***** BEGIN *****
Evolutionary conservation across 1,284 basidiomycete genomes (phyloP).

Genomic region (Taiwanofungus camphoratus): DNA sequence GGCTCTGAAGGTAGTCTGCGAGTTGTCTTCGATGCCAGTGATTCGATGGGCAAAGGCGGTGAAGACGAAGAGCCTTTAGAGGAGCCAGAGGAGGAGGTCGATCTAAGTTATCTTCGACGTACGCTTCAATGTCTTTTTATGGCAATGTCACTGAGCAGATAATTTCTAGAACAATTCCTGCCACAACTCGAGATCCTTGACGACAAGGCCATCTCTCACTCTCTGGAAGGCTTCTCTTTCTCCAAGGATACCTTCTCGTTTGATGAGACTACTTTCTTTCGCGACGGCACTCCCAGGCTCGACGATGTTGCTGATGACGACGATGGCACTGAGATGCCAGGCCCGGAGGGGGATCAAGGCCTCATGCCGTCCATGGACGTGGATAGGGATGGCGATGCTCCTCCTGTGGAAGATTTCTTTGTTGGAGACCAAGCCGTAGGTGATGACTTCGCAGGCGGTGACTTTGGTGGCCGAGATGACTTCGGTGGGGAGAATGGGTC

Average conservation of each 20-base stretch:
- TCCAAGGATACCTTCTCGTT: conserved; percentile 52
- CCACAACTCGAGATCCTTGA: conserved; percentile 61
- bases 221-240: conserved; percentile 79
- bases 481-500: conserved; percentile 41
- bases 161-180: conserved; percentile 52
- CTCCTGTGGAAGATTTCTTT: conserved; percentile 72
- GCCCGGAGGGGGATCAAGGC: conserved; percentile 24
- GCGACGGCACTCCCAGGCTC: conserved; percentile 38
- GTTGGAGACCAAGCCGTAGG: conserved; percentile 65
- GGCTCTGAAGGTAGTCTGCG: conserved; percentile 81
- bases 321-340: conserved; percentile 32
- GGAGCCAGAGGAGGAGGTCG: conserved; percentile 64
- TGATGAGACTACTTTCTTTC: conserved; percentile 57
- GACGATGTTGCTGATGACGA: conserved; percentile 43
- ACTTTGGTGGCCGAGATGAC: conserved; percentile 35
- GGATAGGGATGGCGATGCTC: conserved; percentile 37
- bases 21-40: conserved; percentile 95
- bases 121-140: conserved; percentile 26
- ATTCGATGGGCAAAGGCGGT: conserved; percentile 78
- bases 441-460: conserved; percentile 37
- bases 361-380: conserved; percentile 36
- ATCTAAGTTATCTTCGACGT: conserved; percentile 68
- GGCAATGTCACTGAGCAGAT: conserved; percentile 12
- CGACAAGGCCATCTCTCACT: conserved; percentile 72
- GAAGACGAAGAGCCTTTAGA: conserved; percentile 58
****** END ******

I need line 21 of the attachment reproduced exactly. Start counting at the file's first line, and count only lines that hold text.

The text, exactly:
- bases 121-140: conserved; percentile 26